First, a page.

Once I returned to full health in the summer of 2012, I went into partnership with another business associate and set to work developing Artists Info, a much higher spec version of my original site. I knew from my first site what worked and what didn't and found the whole process of development much smoother and more enjoyable. There wasn't the financial pressures involved or the immense pressure of having to launch within a certain time frame as before. I also knew much more about what I was doing this time round and I didn't feel the huge responsibility I had felt previously to my staff and hundreds of artists, reassuring them all that the transition from arts centre to website was the right thing to do and 'it will all be OK' when I was so up against it that deep down I was unsure myself.

Within weeks of launching Artists Info we were already flying up the search engines as our artists and customers blogged, tweeted and shared their favourite artists and blog posts. It is now at the top of Google and YouTube, something I never achieved with my last site. I've learned how to harness the power of social media and use video marketing and digital technology, something that I didn't know a lot about when I launched my first site. I also have the support of an amazing team of marketing specialists and technology wizards. We have over 80,000 weekly art followers and have just won an award for the best online art gallery! We are developing pioneering apps and virtual art galleries - technology has come such a long way since my first site, especially in the last year or so and I feel so lucky to have such an amazing team working with me.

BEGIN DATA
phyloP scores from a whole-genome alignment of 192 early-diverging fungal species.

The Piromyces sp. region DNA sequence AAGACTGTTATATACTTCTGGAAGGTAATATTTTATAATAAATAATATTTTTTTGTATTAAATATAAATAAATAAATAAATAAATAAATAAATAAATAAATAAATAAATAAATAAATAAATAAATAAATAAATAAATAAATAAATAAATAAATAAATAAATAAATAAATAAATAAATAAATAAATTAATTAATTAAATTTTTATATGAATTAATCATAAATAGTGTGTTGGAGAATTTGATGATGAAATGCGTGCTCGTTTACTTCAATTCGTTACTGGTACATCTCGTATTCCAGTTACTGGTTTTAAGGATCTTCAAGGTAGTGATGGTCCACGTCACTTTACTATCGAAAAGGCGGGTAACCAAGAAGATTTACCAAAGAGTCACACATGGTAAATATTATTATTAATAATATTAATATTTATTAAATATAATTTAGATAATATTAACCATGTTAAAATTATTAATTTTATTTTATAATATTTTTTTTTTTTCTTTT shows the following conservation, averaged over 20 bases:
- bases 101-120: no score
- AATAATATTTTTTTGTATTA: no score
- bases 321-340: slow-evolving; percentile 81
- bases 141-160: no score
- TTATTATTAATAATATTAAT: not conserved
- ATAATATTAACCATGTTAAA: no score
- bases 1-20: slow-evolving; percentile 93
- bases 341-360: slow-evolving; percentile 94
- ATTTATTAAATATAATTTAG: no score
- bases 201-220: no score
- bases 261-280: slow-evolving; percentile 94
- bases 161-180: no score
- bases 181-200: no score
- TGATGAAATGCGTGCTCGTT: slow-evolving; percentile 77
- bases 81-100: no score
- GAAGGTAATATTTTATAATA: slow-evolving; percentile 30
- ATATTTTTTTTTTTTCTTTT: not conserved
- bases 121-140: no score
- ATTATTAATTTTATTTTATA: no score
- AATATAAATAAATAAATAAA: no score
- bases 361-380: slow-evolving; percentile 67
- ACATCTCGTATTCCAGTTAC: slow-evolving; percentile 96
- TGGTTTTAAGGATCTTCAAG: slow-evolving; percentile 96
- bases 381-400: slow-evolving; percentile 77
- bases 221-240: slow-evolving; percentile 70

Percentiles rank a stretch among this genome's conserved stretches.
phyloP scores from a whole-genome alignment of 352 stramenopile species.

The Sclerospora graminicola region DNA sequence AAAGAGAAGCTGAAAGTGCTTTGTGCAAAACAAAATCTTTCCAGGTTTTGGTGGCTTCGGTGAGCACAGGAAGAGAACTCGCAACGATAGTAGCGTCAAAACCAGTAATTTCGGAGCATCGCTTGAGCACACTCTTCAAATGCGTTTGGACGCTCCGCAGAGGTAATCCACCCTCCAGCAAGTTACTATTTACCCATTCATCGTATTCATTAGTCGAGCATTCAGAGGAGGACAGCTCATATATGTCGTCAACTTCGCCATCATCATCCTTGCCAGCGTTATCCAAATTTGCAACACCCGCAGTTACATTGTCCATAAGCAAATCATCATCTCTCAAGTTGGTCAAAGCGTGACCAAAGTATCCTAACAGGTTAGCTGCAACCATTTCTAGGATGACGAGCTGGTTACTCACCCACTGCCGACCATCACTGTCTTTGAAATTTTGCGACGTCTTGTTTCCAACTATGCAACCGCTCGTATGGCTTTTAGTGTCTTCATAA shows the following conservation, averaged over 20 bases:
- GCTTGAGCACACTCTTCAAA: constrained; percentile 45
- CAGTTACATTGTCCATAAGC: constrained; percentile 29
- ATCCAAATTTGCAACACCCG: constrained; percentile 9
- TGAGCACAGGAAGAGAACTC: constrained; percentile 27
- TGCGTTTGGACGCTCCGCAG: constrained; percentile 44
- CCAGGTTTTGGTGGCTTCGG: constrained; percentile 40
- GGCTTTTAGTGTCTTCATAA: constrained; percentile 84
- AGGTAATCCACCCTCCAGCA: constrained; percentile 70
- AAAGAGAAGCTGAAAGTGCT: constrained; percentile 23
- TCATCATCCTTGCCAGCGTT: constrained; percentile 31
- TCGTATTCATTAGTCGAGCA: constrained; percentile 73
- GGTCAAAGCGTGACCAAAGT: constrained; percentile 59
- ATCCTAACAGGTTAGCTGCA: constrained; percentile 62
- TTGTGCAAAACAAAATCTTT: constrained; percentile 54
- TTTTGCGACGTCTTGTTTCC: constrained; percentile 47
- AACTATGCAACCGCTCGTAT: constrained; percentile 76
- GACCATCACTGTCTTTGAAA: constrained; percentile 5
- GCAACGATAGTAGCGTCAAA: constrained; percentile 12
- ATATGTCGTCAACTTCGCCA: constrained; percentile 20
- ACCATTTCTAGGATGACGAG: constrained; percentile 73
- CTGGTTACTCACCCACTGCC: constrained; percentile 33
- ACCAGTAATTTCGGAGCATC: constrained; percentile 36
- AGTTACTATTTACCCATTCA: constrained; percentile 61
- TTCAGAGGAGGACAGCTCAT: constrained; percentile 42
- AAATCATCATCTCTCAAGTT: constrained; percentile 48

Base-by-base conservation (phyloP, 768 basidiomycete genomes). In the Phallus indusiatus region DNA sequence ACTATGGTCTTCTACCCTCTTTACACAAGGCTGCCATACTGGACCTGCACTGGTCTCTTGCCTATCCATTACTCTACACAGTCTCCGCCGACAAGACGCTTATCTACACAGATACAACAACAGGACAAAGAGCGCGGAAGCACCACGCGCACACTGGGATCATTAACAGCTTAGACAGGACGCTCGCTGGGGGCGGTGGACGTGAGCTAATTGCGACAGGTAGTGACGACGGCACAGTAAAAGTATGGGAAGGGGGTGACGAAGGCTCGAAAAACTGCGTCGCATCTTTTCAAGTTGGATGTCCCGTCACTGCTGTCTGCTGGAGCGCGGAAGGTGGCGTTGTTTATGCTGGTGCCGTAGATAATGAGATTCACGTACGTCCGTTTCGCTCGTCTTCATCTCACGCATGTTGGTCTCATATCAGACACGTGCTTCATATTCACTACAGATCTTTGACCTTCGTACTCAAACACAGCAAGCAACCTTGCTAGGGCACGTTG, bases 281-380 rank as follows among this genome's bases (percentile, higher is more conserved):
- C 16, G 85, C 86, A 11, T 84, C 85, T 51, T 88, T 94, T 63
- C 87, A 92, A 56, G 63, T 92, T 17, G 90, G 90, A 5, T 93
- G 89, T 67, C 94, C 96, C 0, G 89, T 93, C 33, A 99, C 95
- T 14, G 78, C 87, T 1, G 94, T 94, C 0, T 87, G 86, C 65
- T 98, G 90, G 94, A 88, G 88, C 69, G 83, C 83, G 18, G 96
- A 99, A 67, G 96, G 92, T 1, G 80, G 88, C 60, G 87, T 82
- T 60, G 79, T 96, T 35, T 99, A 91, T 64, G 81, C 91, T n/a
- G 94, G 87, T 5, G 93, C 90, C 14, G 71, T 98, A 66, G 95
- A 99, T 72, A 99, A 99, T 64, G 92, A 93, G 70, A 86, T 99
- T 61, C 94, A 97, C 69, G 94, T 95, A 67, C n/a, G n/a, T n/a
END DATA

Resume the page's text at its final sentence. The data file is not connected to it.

Artists Info is quickly establishing an international reputation for discovering and representing talented artists from across five continents and we are moving with the times. We are currently developing phenomenal 3D virtual galleries and a pioneering new app store which uses the latest cutting edge Augmented Reality to digitally show art in situ, to scale and in 3D. Things I never imagined could be possible in my wildest dreams are now happening. It's an incredibly exciting time. We are developing an art social media site and online art magazine as well as many other exciting projects. We have a great team, a strong vision and a strong following and I feel like I'm finally achieving what I set out to do all those years ago, and more.